Re: Revisiting Petrarch and Giotto

#31
Hi, Kwaw,
Hankins wrote:But what counts as a healthy state for Uberto is far different from Plato's account. For Uberto, the natural commonwealth is not a city-state, but a regional state (like Milan) made up of interdependent cities and their surrounding territories; only when a state has the resources of several urbes vel nationes can it truly be independent. Whereas for Plato, the healthy state, being simple in its desires, has no need for foreign trade, for Uberto the economy of a healthy state is highly diversified, and needs merchants, roads, inns, seaports, shipyards, and a merchant marine as well as a variety of other trades.
Excellent. Thanks.

Best regards,
Michael
We are either dwarfs standing on the shoulders of giants, or we are just dwarfs.

Re: Revisiting Petrarch and Giotto

#32
Yes, Steve, excellent.(And also the images you posted.) My apologies for not citing your ATF comments earlier; I couldn't remember where they were.

However I am not convinced that the analysis applies to the foreground of the CY "World" card as well as to the background.

I have been reading more about how popular the Arthurian romances were in mid-century Italy, in Cecil Clough's "Chivalry and Magnificence in the Golden Age of the Italian Renaissance," (Chivalry in the Renaissance, ed. Sydney Anglo, 1990). (The "Golden Age" for him goes from the Peace of Lodi to the French invasion.) Here are a couple of quote:
At least until the French invasions the courtiers of the condottieri princes tended to be their military captains, some of whom were from the powerful families of their state. Romances of chivalry were the literary diet for such rulers and their entourage at the dawn of the golden age... (p. 35)

Between 1447 and 1455 at the latest [in Mantua] Pisanello had worked on an enormous fresco cycle to cover the walls of one of the rooms of the Gonzaga Palace, a part of which was known as the Castello di San Giorgio, be it noted. The themes are Arthurian, the recovered portion concerning Tristram in particular. It is supposed that the room was to be furnished with a Round Table and that it reflected Marquis Ludovico's passion for chilvary, fed on the literature available in the Gonzaga Library. (p. 41)
It is known that Duke Filippo Visconti enjoyed "French romances" (Rabil, "Humanism in Milan," in Renaissance Humanism Vol 1, p. 243). And there is the set of illustrations of a Grail romance done around the same time and place, in the same artistic style as the Cary-Yale.

Here is some more from Clough:
In princely courts there were genuine jousts witnessed by the public. At one such in the winter of 1450 held to commemorate Francesco Sforza becoming ruler of Milan, Federico da Montefeltro insisted on challenging a champion to joust in real armour and with a steel lance. With chivalric flamboyance Federico wore his visor up and sported the favour of his lady (who he probably had seduced under a blasted oak). The consequence, which Federico saw as Divine punishment, was the splintered bridge of his nose and the loss of his right eye, with which we are so familiar. Thereafter Federico himself did not participate, but such displays continued to be held in his state. (p. 44f)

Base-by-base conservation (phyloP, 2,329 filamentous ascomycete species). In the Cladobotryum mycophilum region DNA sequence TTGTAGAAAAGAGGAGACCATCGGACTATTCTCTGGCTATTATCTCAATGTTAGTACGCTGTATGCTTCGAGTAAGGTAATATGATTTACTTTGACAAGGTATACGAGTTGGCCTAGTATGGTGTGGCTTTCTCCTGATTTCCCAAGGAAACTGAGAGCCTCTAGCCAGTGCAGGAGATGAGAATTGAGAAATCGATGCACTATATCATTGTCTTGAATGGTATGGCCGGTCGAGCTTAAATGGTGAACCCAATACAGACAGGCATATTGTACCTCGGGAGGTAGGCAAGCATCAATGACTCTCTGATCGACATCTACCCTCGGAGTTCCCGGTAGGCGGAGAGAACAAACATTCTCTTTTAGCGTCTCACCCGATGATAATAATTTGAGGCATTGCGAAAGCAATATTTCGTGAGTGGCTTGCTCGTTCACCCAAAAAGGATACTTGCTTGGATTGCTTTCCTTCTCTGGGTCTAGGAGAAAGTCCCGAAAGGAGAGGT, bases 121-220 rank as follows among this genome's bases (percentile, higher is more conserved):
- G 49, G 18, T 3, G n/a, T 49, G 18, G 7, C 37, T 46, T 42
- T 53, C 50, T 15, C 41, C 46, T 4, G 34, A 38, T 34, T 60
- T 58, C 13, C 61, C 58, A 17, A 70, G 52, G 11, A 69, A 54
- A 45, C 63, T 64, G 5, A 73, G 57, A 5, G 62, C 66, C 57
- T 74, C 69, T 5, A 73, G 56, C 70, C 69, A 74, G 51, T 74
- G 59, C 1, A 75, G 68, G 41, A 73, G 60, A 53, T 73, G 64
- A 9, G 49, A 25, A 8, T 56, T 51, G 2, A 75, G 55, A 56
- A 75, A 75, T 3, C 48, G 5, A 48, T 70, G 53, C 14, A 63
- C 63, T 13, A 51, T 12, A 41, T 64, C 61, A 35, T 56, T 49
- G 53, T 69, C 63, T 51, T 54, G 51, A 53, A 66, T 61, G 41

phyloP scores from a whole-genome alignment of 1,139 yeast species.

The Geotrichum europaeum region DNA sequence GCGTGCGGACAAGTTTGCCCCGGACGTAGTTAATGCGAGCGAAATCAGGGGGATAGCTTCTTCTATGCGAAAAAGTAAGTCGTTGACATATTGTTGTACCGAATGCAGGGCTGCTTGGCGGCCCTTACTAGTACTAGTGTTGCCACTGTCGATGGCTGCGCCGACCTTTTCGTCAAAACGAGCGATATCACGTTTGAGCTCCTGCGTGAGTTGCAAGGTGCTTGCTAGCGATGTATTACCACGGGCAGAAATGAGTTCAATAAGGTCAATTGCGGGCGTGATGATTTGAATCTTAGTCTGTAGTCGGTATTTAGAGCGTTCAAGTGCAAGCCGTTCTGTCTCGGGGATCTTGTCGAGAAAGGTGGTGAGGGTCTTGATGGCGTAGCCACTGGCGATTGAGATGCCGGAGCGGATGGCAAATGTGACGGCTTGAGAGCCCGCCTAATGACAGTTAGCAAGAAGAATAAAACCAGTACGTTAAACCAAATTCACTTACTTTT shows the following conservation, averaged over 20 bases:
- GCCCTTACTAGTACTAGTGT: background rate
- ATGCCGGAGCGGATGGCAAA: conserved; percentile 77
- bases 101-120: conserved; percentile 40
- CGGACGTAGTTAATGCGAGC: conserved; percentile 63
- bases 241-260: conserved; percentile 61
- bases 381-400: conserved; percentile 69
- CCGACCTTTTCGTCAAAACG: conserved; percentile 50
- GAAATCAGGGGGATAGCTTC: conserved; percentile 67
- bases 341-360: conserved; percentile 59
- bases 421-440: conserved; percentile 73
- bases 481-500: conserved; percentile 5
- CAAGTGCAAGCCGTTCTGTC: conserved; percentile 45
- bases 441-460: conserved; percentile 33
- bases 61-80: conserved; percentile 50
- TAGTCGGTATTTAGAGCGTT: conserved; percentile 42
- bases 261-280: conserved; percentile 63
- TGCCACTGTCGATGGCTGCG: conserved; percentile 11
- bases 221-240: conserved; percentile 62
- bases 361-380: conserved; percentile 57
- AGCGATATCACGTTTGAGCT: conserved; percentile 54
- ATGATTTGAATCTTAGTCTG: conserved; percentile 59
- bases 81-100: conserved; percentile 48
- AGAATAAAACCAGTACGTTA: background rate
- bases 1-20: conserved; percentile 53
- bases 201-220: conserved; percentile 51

...Borso d'Este had been genuinely dedicated to chivalric romances, but the interest of his brother, Ercole, who succeeded him in 1471, was in the cult of Antiquity.(p. 45)
The point is that the condottiere princes of the beginning of the Golden Age found the Arthurian material to their taste and admired chivalric ideals. Their sons and younger brothers preferred antiquity and regarded chivalry as part of the dark ages, but still gave it lip service and used it to bolster their regimes.

In the Grail stories, the part about Sir Perceval's meeting with the Fisher King is so prominent that I can't imagine that anyone familiar with them wouldn't take the fisherman as the Fisher King and the knight on the other side as Perceval (or some other knight, in other versions). In Chretien's version, the Fisher King is in a boat with another man, and he invites Perceval to spend the night at the castle. On the card he's on the bank, and he sends someone to do the inviting, along with a rower, or it's himself at a later time. The particular arrangement on the CY might reflect some personal meaning attached to a particular occasion for which that deck was made. But the general theme of the grail knight and the Fisher King would have been the one most readily identified with this card in a CY-type deck generally, it seems to me.

One other thing: the lady in the CY card is holding a crown. That the crown was given to the monk who reached the top of the "ladder of virtue", as the object of Hope's desire, counts in favor of the view that this card would have been the last in the sequence, even though Fame was not the last in the Petrarchan sequence.

Re: Revisiting Petrarch and Giotto

#33
SteveM wrote:The virtues over vices tradition brings up an interesting question about the cary yale visconti virtues Fortitude, Hope, Faith and Charity btw which was previously raised in a discussion on AT with Lorredan -- The theological virtues show the corresponding vices, but Fortitude does not -- if they were part of the same set wouldn't one expect that they would follow the same iconographic pattern (ie, all would show their corresponding vices) ?
Just saw this. Couldn't he lion itself represent the corresponding vice? In Aristotle, courage is the golden mean between timidity and rashness; but in a more Christian reading, wouldn't courage be an antidote to anger? The medieval rhetoric is of each virtue defeating its specific vice; but the classical rhetoric seems more of virtues controlling vices. There might be room in the same deck for depictions in both styles.